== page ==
More than 400 years of history
Wadham College was founded in 1610 in the reign of King James I by Nicholas and Dorothy Wadham. Nicholas Wadham, a member of an ancient Somerset family, died in 1609 leaving his fortune to endow a college at Oxford. The hard work of translating intentions into reality fell on his widow, Dorothy, a formidable woman of 75. She fought all the claims of Nicholas's relations, lobbied at court, negotiated the purchase of a site and drew up the college statutes. She appointed the first Warden, Fellows and Scholars, as well as the college cook, to such effect that the college was ready for opening within four years of Nicholas's death. She added considerably to the endowment from her own resources, and kept tight control of its affairs until her death in 1618, although she never actually visited Oxford from her home in Devon.
During the Wardenship of John Wilkins, 1648-59, Wadham became a focus of scientific interest within Europe. The College became the regular meeting place for the nucleus of experimenters who, after 1660, became the Royal Society. This informal ‘Philosophical Club’ of astronomers, anatomists and chemists met at the Warden's Lodgings as friends of Wilkins. (More about the Royal Society and Wadham).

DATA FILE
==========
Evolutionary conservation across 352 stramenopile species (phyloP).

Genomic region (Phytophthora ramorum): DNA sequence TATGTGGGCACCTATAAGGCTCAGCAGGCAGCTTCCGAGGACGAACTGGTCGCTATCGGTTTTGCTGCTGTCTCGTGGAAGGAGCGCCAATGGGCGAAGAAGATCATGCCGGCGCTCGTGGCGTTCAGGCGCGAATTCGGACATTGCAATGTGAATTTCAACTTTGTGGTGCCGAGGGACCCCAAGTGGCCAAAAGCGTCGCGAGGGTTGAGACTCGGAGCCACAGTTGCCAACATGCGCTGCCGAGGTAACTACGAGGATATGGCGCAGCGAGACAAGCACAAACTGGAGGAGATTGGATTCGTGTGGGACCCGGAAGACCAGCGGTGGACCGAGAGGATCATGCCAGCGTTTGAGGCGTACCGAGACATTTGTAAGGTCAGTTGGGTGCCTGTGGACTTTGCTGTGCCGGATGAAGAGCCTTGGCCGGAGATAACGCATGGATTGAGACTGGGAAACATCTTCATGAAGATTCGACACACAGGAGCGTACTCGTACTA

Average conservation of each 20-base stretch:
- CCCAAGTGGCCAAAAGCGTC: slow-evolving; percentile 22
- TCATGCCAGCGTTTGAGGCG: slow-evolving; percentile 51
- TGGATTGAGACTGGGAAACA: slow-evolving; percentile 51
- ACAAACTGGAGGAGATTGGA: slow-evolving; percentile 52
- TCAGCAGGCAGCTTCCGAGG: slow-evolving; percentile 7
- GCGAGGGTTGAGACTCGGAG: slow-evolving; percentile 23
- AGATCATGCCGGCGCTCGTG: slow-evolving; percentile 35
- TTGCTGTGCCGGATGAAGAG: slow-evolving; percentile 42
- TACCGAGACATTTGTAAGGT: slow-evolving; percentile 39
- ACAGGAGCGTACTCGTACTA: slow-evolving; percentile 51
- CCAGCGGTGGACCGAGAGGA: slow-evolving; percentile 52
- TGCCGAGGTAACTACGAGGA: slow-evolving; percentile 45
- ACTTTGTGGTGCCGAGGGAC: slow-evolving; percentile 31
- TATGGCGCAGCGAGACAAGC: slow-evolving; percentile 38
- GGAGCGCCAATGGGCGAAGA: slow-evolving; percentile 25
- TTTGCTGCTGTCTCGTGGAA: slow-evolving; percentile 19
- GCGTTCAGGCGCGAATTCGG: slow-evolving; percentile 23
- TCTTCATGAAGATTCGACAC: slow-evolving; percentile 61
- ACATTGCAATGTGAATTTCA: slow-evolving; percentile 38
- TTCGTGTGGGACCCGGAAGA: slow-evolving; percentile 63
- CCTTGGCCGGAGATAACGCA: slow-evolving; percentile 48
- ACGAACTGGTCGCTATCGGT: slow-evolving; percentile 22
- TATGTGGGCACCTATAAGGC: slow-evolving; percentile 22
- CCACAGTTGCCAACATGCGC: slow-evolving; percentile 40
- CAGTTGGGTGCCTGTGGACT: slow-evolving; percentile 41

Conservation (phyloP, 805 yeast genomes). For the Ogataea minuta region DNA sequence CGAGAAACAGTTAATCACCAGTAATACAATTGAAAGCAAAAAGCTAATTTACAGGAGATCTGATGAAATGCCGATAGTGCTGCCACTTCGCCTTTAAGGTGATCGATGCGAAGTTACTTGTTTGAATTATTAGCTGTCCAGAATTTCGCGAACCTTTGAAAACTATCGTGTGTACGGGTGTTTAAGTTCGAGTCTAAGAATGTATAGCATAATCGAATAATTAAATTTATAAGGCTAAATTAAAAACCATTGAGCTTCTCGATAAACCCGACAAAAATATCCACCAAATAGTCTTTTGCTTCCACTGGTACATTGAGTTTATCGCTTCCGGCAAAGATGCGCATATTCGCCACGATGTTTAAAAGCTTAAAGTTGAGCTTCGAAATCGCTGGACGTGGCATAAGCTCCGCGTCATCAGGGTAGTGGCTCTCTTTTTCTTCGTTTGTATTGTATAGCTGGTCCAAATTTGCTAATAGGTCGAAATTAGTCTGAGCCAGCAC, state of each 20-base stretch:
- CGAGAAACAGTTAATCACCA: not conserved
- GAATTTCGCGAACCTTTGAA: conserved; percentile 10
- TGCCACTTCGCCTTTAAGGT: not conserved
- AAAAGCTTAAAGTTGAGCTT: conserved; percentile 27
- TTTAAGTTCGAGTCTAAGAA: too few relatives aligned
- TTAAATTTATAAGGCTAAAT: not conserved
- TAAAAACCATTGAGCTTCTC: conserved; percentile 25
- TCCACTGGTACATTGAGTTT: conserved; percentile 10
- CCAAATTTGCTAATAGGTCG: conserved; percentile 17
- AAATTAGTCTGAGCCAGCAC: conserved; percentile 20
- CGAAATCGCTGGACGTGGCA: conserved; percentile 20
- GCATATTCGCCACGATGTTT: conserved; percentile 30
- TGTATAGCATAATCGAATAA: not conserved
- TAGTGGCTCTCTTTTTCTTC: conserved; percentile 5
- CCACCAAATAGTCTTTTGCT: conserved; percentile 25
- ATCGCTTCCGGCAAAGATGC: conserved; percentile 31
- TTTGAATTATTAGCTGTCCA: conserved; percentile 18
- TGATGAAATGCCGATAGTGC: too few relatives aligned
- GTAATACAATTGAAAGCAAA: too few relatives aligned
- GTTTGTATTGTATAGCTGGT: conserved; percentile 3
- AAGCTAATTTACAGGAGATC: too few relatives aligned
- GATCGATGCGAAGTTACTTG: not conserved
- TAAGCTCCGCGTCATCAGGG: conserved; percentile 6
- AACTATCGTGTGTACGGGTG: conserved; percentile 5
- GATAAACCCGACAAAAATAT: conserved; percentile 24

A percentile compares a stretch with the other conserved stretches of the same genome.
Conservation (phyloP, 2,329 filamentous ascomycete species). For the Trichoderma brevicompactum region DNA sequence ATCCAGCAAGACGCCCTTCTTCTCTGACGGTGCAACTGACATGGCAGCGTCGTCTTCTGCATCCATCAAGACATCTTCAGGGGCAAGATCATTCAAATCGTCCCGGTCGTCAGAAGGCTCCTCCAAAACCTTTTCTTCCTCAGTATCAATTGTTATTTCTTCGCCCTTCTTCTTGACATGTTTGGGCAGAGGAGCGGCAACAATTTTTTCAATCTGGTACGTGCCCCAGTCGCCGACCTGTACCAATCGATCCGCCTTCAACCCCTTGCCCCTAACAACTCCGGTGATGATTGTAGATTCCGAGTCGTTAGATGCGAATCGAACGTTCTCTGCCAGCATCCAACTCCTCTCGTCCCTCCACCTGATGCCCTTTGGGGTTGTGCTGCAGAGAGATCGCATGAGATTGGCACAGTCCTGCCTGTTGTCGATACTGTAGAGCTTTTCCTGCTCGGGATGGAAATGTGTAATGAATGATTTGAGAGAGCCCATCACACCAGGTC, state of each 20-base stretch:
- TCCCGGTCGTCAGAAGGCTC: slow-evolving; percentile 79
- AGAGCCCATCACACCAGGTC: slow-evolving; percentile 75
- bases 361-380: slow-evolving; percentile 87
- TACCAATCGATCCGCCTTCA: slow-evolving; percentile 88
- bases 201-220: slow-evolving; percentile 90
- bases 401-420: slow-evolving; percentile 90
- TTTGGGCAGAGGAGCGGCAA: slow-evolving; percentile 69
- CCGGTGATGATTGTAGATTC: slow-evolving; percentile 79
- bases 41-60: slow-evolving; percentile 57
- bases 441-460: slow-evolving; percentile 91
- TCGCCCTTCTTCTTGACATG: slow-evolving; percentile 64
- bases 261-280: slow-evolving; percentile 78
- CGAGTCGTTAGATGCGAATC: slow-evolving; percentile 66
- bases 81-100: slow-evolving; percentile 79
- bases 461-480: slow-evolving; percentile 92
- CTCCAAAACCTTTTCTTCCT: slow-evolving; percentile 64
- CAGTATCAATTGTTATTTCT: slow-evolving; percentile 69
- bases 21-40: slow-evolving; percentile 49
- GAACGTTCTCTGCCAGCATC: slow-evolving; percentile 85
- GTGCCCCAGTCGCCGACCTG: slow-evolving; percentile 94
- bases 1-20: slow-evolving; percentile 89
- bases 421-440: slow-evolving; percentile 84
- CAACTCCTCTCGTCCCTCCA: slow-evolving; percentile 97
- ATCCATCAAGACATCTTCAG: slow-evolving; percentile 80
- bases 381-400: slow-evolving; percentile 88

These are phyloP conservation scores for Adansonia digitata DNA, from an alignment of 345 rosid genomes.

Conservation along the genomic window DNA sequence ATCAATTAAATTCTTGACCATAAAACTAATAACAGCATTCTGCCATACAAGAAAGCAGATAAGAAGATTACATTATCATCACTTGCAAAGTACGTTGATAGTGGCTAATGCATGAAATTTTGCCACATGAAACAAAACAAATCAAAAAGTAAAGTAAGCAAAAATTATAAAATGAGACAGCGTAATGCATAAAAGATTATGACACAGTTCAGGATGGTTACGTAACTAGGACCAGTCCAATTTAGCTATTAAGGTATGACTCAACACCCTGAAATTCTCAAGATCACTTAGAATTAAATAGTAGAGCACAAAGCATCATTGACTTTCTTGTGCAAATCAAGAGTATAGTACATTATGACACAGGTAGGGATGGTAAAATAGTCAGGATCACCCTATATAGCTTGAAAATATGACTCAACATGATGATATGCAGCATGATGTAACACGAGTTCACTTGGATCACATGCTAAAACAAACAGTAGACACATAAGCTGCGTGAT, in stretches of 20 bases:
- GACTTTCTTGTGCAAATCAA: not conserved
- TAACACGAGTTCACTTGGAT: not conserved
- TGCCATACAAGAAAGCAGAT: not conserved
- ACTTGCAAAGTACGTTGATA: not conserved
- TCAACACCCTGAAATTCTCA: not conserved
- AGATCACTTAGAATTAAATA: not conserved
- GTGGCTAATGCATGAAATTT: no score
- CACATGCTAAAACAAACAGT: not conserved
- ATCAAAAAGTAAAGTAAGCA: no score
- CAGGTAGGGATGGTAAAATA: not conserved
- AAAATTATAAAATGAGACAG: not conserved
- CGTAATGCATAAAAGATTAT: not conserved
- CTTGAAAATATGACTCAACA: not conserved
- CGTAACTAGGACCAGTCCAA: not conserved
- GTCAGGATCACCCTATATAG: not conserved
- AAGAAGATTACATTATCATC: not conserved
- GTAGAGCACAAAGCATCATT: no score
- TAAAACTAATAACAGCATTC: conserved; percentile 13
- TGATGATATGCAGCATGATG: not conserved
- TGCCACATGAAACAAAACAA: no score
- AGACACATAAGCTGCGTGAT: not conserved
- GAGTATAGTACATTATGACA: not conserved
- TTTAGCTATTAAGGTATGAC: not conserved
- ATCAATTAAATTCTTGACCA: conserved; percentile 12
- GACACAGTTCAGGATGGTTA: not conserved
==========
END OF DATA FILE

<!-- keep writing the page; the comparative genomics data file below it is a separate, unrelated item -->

The College was founded for men only and it was not until 1974 that the statutes were altered to allow the admission of women as full members at all levels; Wadham was one of the first Oxford Colleges to make this change. The college now consists of some 55 Fellows, about 200 graduate students, and about 450 undergraduates.
Wadham’s archive largely comprises internal college documents, and records of college estates, of which the largest collection were in Essex.
A catalogue of the Muniments of Wadham College was produced by Lawrence Stone for the National Register of Archives in 1962, and reproduced in limited numbers. This is especially useful for the historic college estates, providing an extensive calendar of the documents and sometimes complete transcripts. We have an updated version in College.
Gardiner’s Registers are a very good starting point for enquiries about members of the college, but the Archives often have supplemental detail.
Enquiries should be made by e-mail or in writing and visits and telephone calls by arrangement only. Wadham’s archivist is usually able to give at least a preliminary answer to most enquiries within a matter of days, however, during annual leave responses may take up to three weeks.
Keeper of the Archives: Jeffrey Hackney
- T G Jackson, Wadham College, (1893). (An authoritative historical starting point);
- Joseph Wells, Wadham College, (1898). (Especially valuable on the buildings);
- C S L Davies and Jane Garnett (eds.), Wadham College 1610 – 2010, (2009);
- R B Gardiner, Registers of Wadham College, 2 vols, (1889-95). (For Fellows and students up to 1871);
- C S L Davies, A Woman in the Public Sphere; Dorothy Wadham and the Foundation of Wadham College, Oxford, English Historical Review, vol. 118 (2003), pp. 883-911.